Indeed, history continues to be made. Last April, Women of the Wall achieved a significant victory, when a Jerusalem district court ruled that the group’s practices of praying out loud and wearing prayer shawls did not violate the Wall’s regulations. And since then, the police are protecting women rather than arresting them.
So, I have been especially excited to hear reports from colleagues and friends who were present at the Kotel this past Rosh Chodesh. We also heard last Shabbat from our scholar-in-residence, Rabbi Aaron Panken, who flew from Israel to Tulsa, about how moved he was standing as a supporter on the men’s side. There was relative calm and little harassment from those who are threatened by the women’s prayer group. The only exception was the blaring loud speaker amplifying the men’s prayer with the clear but unsuccessful attempt to drown out the unamplified women’s voices. The police were there to keep the women safe. Many women wore a tallit.
But one moment in particular was especially poignant for my colleague and mentor, Rabbi Laura Geller. Rabbi Geller shared the following account in her blog… “The moment was when I stood on a chair to hold up an empty Torah mantle. The Rabbi of the Kotel will not permit Women of the Wall to use one of the 100 Torah scrolls that he controls. But we, the Women of the Wall, are not allowed to bring in our own Torah scroll because of new regulations that say, ‘A Torah scroll may not be brought into the Kotel plaza… An exception can be made if the Rabbi of the Kotel issues a special permit… A permit will not be given if there is reason to believe the activity will not comply with local custom.’ A bit of a catch 22. And there’s more: ‘Security personnel may ban the entrance of a Torah scroll that was not authorized by the Rabbi of the Kotel. If a Torah scroll has been brought to the Kotel plaza or the upper plaza, the police will make sure it is removed from the area.’ We are so much closer to the radiance of new light. But we are not there yet.”
Following the service at the Wall, leaders of the group met with members of the Knesset to remind them why all this matters. It matters because the Kotel belongs to the entire Jewish people, not just a select group. For many Jews, it is a symbol of the Jewish people. Natan Sharansky, the Chairperson of the Jewish Agency, has recently been charged to come up with a compromise plan that would make the Kotel accessible to all Jews for public prayer. The compromise would be a third, equal section of the Wall. In Hoffman’s word, “The idea for this space is revolutionary. It would allow every Jew, man and woman, to pray, celebrate and hold religious ceremonies at the Western Wall.” The hope is to design a separate but equal space at the Kotel that accurately reflects the diversity of the people of Israel and also welcomes Jewish people from all over the world.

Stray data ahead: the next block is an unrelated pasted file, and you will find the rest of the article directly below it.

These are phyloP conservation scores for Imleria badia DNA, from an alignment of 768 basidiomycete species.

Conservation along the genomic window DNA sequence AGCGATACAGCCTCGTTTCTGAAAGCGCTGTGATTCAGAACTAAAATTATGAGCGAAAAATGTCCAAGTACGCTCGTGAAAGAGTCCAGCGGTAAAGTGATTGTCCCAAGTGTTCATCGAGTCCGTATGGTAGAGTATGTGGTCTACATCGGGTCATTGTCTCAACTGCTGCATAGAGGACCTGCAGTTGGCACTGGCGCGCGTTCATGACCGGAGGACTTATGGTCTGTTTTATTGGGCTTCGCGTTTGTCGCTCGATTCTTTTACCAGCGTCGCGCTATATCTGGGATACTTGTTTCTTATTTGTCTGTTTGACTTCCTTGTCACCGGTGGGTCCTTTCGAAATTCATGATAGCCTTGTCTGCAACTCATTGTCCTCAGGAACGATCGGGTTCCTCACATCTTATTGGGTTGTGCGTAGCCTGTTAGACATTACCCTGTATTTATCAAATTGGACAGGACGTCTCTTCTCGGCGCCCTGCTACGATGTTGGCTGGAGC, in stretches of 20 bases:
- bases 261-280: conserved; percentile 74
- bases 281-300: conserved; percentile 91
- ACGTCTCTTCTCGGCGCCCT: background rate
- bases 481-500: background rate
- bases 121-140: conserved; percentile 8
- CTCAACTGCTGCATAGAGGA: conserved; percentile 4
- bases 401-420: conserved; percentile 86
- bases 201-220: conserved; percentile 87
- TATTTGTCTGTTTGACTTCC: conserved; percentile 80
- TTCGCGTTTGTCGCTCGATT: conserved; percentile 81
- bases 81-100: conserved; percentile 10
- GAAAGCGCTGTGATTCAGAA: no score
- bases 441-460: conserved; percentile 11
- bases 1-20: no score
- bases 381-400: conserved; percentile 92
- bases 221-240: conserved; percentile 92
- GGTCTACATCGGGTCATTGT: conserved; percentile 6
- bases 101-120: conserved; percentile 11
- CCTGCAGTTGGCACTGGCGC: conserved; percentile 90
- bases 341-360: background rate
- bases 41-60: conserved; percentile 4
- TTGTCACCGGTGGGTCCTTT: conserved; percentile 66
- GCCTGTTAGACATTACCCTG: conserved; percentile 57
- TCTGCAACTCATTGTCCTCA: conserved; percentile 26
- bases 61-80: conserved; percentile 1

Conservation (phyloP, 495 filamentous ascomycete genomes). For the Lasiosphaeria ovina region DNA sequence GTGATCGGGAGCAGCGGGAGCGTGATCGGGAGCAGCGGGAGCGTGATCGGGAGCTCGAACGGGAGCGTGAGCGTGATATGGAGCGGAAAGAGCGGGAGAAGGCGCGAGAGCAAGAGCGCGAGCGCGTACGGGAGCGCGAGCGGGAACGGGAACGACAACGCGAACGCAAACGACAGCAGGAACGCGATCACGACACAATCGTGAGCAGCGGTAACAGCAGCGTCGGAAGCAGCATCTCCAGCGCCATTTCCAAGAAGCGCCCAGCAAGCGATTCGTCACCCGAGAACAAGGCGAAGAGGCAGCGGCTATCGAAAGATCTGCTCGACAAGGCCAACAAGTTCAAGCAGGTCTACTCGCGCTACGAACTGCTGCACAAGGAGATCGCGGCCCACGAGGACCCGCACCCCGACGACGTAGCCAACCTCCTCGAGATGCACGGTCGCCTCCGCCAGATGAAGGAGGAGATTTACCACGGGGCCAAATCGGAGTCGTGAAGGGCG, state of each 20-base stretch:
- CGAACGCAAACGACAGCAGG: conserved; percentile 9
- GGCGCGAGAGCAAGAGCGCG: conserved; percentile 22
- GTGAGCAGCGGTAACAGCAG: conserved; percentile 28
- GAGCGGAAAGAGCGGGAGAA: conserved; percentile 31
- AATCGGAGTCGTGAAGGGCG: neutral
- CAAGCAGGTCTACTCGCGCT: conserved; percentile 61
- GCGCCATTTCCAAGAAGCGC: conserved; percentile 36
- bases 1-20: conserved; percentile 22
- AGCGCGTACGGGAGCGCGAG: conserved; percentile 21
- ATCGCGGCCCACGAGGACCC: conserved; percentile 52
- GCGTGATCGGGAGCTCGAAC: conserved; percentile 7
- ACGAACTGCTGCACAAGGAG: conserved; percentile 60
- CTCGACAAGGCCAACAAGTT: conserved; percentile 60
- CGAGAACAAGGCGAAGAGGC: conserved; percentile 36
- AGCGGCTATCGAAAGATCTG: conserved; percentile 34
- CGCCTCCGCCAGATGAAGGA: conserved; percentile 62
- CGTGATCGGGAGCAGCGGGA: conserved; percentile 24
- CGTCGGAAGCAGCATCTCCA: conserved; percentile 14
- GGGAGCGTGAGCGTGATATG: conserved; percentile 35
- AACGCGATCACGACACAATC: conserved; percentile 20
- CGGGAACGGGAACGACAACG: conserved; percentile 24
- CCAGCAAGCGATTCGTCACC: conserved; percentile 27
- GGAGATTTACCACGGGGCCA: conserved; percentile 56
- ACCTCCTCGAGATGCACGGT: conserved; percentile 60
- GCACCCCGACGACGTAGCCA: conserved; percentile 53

Women of the Wall have accepted the compromise, as has the Reform and Conservative Movements, but there is still much left to be resolved. The 25 year struggle continues, with clear vision and with hope. Stay tuned…
In the meantime, let us celebrate our gift of Torah, the fountain of wisdom and teachings of our people, and our ability and freedom to study, learn, and spread its message into the world. Let us continue to work toward religious equality and freedom for all. And let us hold our Torah high, for all to see, and touch, and hear.
I will conclude with the prayer written by the Women of the Wall: “May it be your will, Our God and God of our mothers and fathers, to bless this prayer group and all who pray within it… And for our sisters, and all Your people Israel: let us merit to see their joy and hear their voices raised before You in song and praise. May no woman or girl of Your people Israel or anywhere else in the world be silenced. God of Justice, let us merit justice and the restoration of Your world… As it is written, for Zion’s sake I will not be still and for Jerusalem’s sake I will not be silent, until her righteousness comes forth like great light and her salvation like a torch aflame. Amen.”